Health and Safety

Lenox Hill Nurses Negotiating for New Contract

Lenox Hill Nurses Negotiating for New Contract

October 22, 2012
By Marc Bussanich

At a membership meeting last week, the 1,000 nurses of the New York Professional Nurses Union working at Lenox Hill Hospital voted overwhelmingly to grant the union’s negotiating committee the authorization to issue a strike notice to management should negotiations falter before the contract expires on October 31.

Kathleen Flynn, a vice president and negotiating committee member of the NYPNU, said that Lenox Hill Hospital’s management is seeking a wide range of changes to the current contract.

“They entered negotiations with a list of 46 proposals that essentially amount to a gutting of the contract. They want to eliminate language around floating, mandatory overtime, non-nursing functions and they want nurses to contribute up to $300 per month for healthcare premiums,” said Flynn.

NYPNU has been negotiating contracts with Lenox Hill since 1984, but this is the first round of negotiations with North Shore-Long Island Jewish Health System, which acquired Lenox Hill in March 2010. According to Flynn, North Shore-LIJ is a huge corporation (the third largest non-profit employer in New York) that operates several hospitals on Long Island. It acquired Lenox Hill because it wanted to establish a toehold in Manhattan. But the problem, which is a big source of contention in the current negotiations, is that North Shore is trying to impose Long Island benefits on Manhattan nurses.

“That’s a major issue for Lenox Hill nurses because there’s a difference in pay and in benefits, and we’re not going to be able to retain the nurses we currently have or attract new nurses if we settle for Long Island provisions,” Flynn said.

The current contract includes a clause that states that the hospital cannot require nurses to work mandatory overtime except in emergencies. That issue was one of several that led the nurses to strike back in 1988, the last time Lenox Hill nurses have struck.

“We’ve lived successfully with that language since 1988. Management can’t just on a whim say they need someone to work past their regular shift to cover for someone else. We want to ensure this doesn’t happen,” noted Flynn.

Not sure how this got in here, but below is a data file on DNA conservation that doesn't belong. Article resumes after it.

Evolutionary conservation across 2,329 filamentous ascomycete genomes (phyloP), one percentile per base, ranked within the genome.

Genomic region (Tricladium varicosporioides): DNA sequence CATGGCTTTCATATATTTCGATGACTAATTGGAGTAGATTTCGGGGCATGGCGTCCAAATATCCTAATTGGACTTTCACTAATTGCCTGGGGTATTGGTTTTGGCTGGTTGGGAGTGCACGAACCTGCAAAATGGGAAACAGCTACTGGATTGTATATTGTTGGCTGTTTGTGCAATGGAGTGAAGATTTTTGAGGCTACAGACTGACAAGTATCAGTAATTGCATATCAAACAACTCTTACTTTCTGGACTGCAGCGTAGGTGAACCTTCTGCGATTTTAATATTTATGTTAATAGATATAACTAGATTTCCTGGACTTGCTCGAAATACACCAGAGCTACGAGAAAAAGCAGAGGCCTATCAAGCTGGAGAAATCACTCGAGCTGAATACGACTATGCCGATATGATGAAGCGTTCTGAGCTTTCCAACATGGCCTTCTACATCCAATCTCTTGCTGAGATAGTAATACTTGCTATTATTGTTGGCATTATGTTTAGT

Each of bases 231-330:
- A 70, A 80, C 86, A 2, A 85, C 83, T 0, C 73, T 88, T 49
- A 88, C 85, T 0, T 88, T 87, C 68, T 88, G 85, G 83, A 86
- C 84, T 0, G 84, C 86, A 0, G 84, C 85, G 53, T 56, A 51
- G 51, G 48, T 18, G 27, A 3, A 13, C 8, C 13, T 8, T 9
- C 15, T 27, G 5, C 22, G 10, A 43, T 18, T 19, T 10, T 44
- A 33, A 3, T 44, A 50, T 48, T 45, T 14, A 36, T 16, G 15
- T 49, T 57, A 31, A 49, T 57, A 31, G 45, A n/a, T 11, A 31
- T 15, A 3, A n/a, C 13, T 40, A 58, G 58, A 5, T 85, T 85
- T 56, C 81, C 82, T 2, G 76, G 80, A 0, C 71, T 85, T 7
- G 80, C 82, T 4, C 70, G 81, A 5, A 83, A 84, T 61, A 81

The majority of the nurses work flexible schedules, typically three days of 11 ½ hour shifts, which Flynn said is very important to nurses, but management wants to eliminate that guarantee. In addition, management wants to impose duties on the nurses that ignore vital hands-on patient care, such as performing housekeeping and clerical tasks. The nurses have 22 proposals of their own, including improvements in nurse-to-patient ratios in certain departments and increases in employer contributions to the nurses’ pensions.

“We’re looking to increase the number of nurses in areas such as oncology and late-term delivery because there just isn’t enough nurses in those departments. And we’re proposing North Shore to increase their pension contributions to match the contributions they give to other nurses in their network,” Flynn said.

North Shore has a history of acquiring financially-strapped hospitals, according to Flynn. She mentioned that North Shore, in its haste to expand its network, underestimated the market in Manhattan when it acquired Lenox Hill, which was having financial difficulties before the acquisition. Although North Shore’s other hospitals in Long Island are profitable, Lenox Hill has to yet to return to profitability even after the acquisition. 

Part of Lenox Hill’s prior and ongoing financial troubles stem from the lack of clout it could exert as a standalone hospital when negotiating reimbursement rates from healthcare insurers. Flynn said that Lenox Hill could command only $2,000 per Caesarean section, while North Shore’s hospitals are typically reimbursed $6,000 or $7,000 for the procedure. But even with Lenox Hill now receiving higher reimbursements, it is still in the red. 

As a result, doctors are bolting Lenox Hill for new opportunities at Mount Sinai Hospital and Columbia University Medical Center.

“They [North Shore] didn’t realize that taking over a Manhattan hospital is not the same as acquiring a Long Island or Staten Island hospital,” Flynn said.   

Flynn noted that the nurses resume contract negotiations with North Shore on Monday, October 22.

October 21, 2012

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